The science of Fleas and Flies
The past and the present of the annual Flea Fly game met Monday during the first night of registration in the Lion’s Club building as former coach Dess Fontenot (right) crowns current player Jules Bischoff (left) with his helmet. Bischoff is the son of Julius and Alaina Launey Bischoff. (Gazette photo by Tony Marks)
By: TONY MARKS
Out of the ashes of one civic organization in Ville Platte survived a youth football game that has grown in popularity as it continues to attract generations of Fleas and Flies.
The annual Flea Fly game began under the direction of the Ville Platte Jaycees. “I believe other areas especially Opelousas were doing the Fleas and the Flies, and the Jaycees just promoted it here instead of the kids going to Opelousas,” said former coach and Lion’s Club member Dess Fontenot.
“We just picked it up where it left off with the Jaycees,” said Lion’s Club member Sammy LaFleur. “I don’t know why the teams are called Fleas and Flies.”
While the origin of the teams’ names are unknown, what is known is how the game transitioned between the Jaycees and the Lion’s Club.
“It was already in place when I joined the Jaycees,” said LaFleur. “We probably did the project another 12 or 15 years until the Jaycees went out of business. One of the members was storing all the equipment up in his attic, and it stayed there for probably two or three years.”
“Then I joined the Lion’s Club, and I asked the club if they would be interested in taking this project,” added LaFleur. “That’s when we started it, and we upgraded the equipment.”
Fontenot was a coach of the Fleas and the Flies for 10 years. “I started in 1978 or 1979, and it was the Jaycees that were sponsoring it,” he said. “Looking back when we first started, we might have had 22 or 25 players on each team. We’d mix the five-year-olds and the six-year-olds, and we just had two teams back then.”
Having two teams that large created logistical problems in the way that the game was played. As LaFleur said, “When you have teams that large, it’s hard to organize and set up a play.”
“You can’t run the plays, and you can’t get a lot of people involved,” Fontenot said. “When the Lion’s Club took it over, we decided to do two, five-year-old teams and two, six-year-old teams, and the numbers really are about the same because now we have about 10 or 12 on each team.”
Another change over the years has been the color schemes of the teams. “The Fleas and the Flies used to always be red and blue,” explained LaFleur. “Dess wanted to change it to the LSU colors, so we went to purple and gold.”
Aside from cosmetic changes, the biggest change over the years has been how the game is played. “Instead of playing four quarters, they each play two quarters,” Fontenot said. “It gives more kids a chance to run with the ball. It’s not your same three or four people.”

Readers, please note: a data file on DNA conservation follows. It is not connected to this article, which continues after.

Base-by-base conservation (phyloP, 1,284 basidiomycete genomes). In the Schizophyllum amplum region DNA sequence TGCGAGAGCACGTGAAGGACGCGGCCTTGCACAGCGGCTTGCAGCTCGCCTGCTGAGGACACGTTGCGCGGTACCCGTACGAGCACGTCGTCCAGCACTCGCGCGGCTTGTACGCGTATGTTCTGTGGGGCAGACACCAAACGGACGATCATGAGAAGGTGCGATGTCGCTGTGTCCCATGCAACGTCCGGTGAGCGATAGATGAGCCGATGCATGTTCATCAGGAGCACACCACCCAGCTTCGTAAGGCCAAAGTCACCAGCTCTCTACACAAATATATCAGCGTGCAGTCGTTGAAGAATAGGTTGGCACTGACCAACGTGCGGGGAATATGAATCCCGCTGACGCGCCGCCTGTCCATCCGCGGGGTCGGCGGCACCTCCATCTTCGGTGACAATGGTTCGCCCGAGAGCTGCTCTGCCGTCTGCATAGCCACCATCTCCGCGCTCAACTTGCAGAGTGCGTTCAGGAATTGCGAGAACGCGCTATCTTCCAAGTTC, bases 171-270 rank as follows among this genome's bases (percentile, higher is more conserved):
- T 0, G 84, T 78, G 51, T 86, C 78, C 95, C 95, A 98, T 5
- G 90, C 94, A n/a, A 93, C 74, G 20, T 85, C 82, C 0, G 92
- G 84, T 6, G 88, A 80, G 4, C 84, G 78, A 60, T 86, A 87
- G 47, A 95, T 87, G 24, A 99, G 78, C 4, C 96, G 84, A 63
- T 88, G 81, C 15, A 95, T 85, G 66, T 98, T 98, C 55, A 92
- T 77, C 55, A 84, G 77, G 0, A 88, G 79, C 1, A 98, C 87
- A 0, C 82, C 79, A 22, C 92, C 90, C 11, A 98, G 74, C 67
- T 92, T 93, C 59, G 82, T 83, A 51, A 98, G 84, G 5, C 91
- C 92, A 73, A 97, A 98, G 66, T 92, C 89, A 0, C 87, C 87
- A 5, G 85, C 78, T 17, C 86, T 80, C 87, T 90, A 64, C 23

While the game has undergone several changes over the years, what has unchanged is the unwavering support from the community. “I don’t know very many kids that don’t play Flea Fly,” Fontenot said.
“The kids that Dess coached are now dads and are coaching also,” LaFleur said. “That’s how many generations it’s gone through.”
“If I don’t put something in the paper or publicize it at Sacred Heart, it’s the mommas not the daddies that call me and want to know when Flea Fly is so their little boy could play,” Fontenot said. “It’s amazing because they know Flea Fly is coming.”
The weekend of the Flea Fly game begins with an exhibition game during half time of the Sacred Heart football game that Friday night.
According to LaFleur, “It’s exciting for them to be on that big field under the lights.”
“The kids are excited because they’re in front of the Sacred Heart crowd, and then this year it’s special because the kids will be able to ride in the parade,” added Fontenot.”
The game years ago was always the same weekend of the Firemen’s Parade that rolled down Main Street in Ville Platte in early October. The game now is coordinated between Sacred Heart home games and the Cotton Festival.
“Sacred Heart pretty much dictates the weekend we can have it,” explained LaFleur.
“It doesn’t always work out if Sacred Heart doesn’t have a home game,” said Fontenot. “We always try to do it at the beginning of October, but sometimes we have to do it later so we miss the Cotton Festival.”
Fontenot explained how he got the game scheduled for the Cotton Festival this year. “This year we got lucky because I didn’t check with anybody,” he said. “I just said this is the weekend we’re going to have it because Sacred Heart’s opponent doesn’t look like they’re very good. I said that’s the best time to have Flea Fly because it’ll help the crowd, and it just happened to be that I hit it lucky because it’s the Cotton Festival weekend.”
The game has its own unique set of game rules. As LaFleur said, “We stopped with the clock, now we run an equal number of series. Each team runs four plays.”
“You run your four plays, and you have to score,” said Fontenot. “There are no turnovers. If you fumble and recover, you lose a down. We pretty much let them play and have fun.”
The Flea Fly game is kept alive through the hard work of the Ville Platte Lion’s Club who supports the community through its two major events which are the Lion’s Club Crippled Children Camp and the Louisiana Eye Foundation. The game is also kept alive through the generous sponsors.
“We have all kind of people helping us just like typical Ville Platte people,” said Fontenot. “The sponsors are different every year. We try to get six sponsors every year, and that pretty much pays for the jerseys that the kids get to keep. We got it pretty much down to a science.”